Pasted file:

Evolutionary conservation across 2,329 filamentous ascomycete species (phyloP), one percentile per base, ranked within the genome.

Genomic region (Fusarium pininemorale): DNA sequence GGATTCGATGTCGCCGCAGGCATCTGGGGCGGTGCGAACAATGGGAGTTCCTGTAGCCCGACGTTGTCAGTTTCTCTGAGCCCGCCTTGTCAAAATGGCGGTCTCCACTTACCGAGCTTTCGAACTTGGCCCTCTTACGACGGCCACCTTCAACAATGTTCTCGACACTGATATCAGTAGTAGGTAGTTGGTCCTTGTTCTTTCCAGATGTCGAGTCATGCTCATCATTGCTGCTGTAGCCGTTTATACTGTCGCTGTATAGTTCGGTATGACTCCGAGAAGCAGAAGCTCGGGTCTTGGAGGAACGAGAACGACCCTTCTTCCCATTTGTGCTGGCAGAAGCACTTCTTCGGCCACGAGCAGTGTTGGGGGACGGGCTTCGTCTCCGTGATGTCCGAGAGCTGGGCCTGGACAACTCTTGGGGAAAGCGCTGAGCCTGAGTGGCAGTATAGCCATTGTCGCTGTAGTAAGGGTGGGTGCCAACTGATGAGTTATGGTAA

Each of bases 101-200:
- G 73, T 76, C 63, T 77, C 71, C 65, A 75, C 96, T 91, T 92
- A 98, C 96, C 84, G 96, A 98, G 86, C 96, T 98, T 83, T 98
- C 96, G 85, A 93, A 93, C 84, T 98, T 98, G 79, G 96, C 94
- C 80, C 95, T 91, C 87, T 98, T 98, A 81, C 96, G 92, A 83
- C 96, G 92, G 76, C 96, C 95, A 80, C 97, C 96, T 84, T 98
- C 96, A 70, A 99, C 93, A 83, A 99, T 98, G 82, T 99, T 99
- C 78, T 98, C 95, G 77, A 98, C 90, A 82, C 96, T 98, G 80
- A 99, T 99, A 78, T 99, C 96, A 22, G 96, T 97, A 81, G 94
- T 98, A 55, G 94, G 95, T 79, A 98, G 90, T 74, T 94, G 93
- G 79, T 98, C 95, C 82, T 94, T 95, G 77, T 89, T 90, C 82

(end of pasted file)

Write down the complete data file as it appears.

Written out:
Evolutionary conservation across 2,329 filamentous ascomycete species (phyloP), one percentile per base, ranked within the genome.

Genomic region (Fusarium pininemorale): DNA sequence GGATTCGATGTCGCCGCAGGCATCTGGGGCGGTGCGAACAATGGGAGTTCCTGTAGCCCGACGTTGTCAGTTTCTCTGAGCCCGCCTTGTCAAAATGGCGGTCTCCACTTACCGAGCTTTCGAACTTGGCCCTCTTACGACGGCCACCTTCAACAATGTTCTCGACACTGATATCAGTAGTAGGTAGTTGGTCCTTGTTCTTTCCAGATGTCGAGTCATGCTCATCATTGCTGCTGTAGCCGTTTATACTGTCGCTGTATAGTTCGGTATGACTCCGAGAAGCAGAAGCTCGGGTCTTGGAGGAACGAGAACGACCCTTCTTCCCATTTGTGCTGGCAGAAGCACTTCTTCGGCCACGAGCAGTGTTGGGGGACGGGCTTCGTCTCCGTGATGTCCGAGAGCTGGGCCTGGACAACTCTTGGGGAAAGCGCTGAGCCTGAGTGGCAGTATAGCCATTGTCGCTGTAGTAAGGGTGGGTGCCAACTGATGAGTTATGGTAA

Each of bases 101-200:
- G 73, T 76, C 63, T 77, C 71, C 65, A 75, C 96, T 91, T 92
- A 98, C 96, C 84, G 96, A 98, G 86, C 96, T 98, T 83, T 98
- C 96, G 85, A 93, A 93, C 84, T 98, T 98, G 79, G 96, C 94
- C 80, C 95, T 91, C 87, T 98, T 98, A 81, C 96, G 92, A 83
- C 96, G 92, G 76, C 96, C 95, A 80, C 97, C 96, T 84, T 98
- C 96, A 70, A 99, C 93, A 83, A 99, T 98, G 82, T 99, T 99
- C 78, T 98, C 95, G 77, A 98, C 90, A 82, C 96, T 98, G 80
- A 99, T 99, A 78, T 99, C 96, A 22, G 96, T 97, A 81, G 94
- T 98, A 55, G 94, G 95, T 79, A 98, G 90, T 74, T 94, G 93
- G 79, T 98, C 95, C 82, T 94, T 95, G 77, T 89, T 90, C 82